This where the head of the family (the man) sleeps, sits and receives visitors and family members alike. On a daily basis it is where he eats from and can be accessed by his wives when need be from this place.

The aperit is a crucial structure for the head of family and in case of any meetings or discussions, he holds there. The structure is made of twigs with ‘C” shape and faces the west direction. It has a small fire place where he warms himself on cold nights or used to make him a cup of tea. This fire plays a vital role in the turkana tradition and it has to be kept lighting throughout the night even in the absence of the head of the family.

2. Atabo:

This is where women, girls and small children sleep at night. Has a small fire place at the entrance and faces South.

3. Akai

This is the main house for the family. It is used to keep most of the household possessions like women clothing, animal skins, metal boxes for men, boys’ and girls’ belongings, sleeping skins, wooden utensils for use during ceremonial events, walking sticks and other vital belongings. It has a doom stooping shape with a small entrance. It always faces the south direction. It is made of round sticks, sinews, ropes and trees barks. On a rainy season it is covered with skins.

4.Ekol

This structure is dorm shaped and is taller than the main house and the door and the roof is raised a bit. This is where the family members gather during the day away from the scorching sun. It is heavily shaded with twigs and leaves in order to provide enough shade. The entrance also faces south direction.

5.Ekeno (Kitchen)

image captured from Moru angibuin

This is where meals are prepared during the day or evening time. It is only accessible to women and girls as men are forbidden by the traditions. And it faces the North direction. It has three cooking stones at  the center and is piled with firewood.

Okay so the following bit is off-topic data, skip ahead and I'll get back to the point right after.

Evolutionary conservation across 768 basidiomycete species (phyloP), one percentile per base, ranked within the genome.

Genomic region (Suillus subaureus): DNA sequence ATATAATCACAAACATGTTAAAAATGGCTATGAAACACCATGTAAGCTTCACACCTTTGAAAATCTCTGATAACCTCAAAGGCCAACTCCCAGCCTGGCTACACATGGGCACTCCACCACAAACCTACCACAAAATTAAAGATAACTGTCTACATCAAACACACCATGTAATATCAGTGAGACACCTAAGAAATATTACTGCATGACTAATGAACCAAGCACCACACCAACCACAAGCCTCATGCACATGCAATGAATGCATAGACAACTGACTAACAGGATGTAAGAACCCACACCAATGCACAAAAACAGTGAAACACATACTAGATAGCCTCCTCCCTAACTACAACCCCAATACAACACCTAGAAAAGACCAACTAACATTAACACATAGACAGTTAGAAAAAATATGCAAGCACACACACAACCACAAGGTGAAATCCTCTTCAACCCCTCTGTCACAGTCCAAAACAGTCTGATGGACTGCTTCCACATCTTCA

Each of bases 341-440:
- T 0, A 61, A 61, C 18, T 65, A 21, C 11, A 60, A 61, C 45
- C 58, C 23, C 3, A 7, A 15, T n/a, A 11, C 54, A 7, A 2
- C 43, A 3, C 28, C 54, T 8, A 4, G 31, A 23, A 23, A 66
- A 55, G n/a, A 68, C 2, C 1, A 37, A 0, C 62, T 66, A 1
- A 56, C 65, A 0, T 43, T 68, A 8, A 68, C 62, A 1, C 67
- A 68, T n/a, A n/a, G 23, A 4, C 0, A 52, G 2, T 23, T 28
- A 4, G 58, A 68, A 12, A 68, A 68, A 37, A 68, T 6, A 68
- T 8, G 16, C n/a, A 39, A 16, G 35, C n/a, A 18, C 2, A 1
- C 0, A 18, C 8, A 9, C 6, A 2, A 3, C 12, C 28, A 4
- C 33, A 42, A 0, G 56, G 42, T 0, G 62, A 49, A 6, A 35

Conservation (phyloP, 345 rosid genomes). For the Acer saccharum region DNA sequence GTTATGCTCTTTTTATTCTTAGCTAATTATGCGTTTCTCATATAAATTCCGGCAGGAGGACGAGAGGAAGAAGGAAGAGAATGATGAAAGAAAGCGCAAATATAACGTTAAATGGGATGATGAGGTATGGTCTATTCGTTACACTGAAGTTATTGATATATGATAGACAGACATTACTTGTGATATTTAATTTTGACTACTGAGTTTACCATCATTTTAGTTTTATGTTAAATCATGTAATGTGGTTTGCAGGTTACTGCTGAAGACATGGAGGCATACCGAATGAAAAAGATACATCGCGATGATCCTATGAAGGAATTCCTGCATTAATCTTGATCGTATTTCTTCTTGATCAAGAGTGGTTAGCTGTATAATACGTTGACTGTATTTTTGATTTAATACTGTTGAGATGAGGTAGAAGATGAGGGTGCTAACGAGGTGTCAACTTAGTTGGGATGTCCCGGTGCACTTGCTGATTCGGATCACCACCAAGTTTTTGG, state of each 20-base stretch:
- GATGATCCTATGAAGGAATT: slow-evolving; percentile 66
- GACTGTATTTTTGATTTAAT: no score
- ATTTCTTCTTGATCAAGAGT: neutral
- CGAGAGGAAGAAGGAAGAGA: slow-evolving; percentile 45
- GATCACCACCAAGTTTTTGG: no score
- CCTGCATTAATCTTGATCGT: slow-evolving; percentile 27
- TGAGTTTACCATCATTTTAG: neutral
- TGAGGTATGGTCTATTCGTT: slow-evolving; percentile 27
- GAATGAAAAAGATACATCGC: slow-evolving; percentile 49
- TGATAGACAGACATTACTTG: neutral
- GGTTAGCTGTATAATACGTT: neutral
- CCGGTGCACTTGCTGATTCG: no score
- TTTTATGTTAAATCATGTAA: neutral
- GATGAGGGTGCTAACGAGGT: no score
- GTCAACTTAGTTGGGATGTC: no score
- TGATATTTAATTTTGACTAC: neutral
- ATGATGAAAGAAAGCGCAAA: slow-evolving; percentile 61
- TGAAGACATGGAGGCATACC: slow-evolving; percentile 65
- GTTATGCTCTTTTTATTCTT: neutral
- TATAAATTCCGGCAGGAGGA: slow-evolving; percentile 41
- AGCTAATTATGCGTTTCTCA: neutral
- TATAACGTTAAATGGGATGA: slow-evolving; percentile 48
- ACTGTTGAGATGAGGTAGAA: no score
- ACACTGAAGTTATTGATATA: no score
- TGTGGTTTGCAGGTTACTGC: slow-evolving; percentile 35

6.Epem (Store)

This is the store for the family. It is where most of the food stuffs and utensils are stored. It is about two meters high and can be accessed through a wooden ladder. This is also accessible to only women and girls. It is round and dorm shaped with a small door facing the north direction. Has a door strapped tightly shut and tethered into place using ropes to ward off intruders during the night and when the occupants are out during the day time and out of the compound.

7.Anok(animals pen)

This is where the animals like goats and sheep are kept during the night. The door has a covering where sticks are stuck side by side to cover the openings. It is completely round and faces the direction of the other structures in the compound, north.

At the homesteads boys and male visitors have no special sleeping quarters in the compound but are supposed to sleep at the entrance of the animals’ pen for security purposes. Visitors sleep by the eastern entrance of the compound and if they are accompanied by a female counterpart, she sleeps with other women at the atabo.

While it is the duty of the women and girls to build the surrounding fence and maintaining major it, the krall is surrounded by a big fence from thorns to keep predators like jackals, wild dogs and enemies away.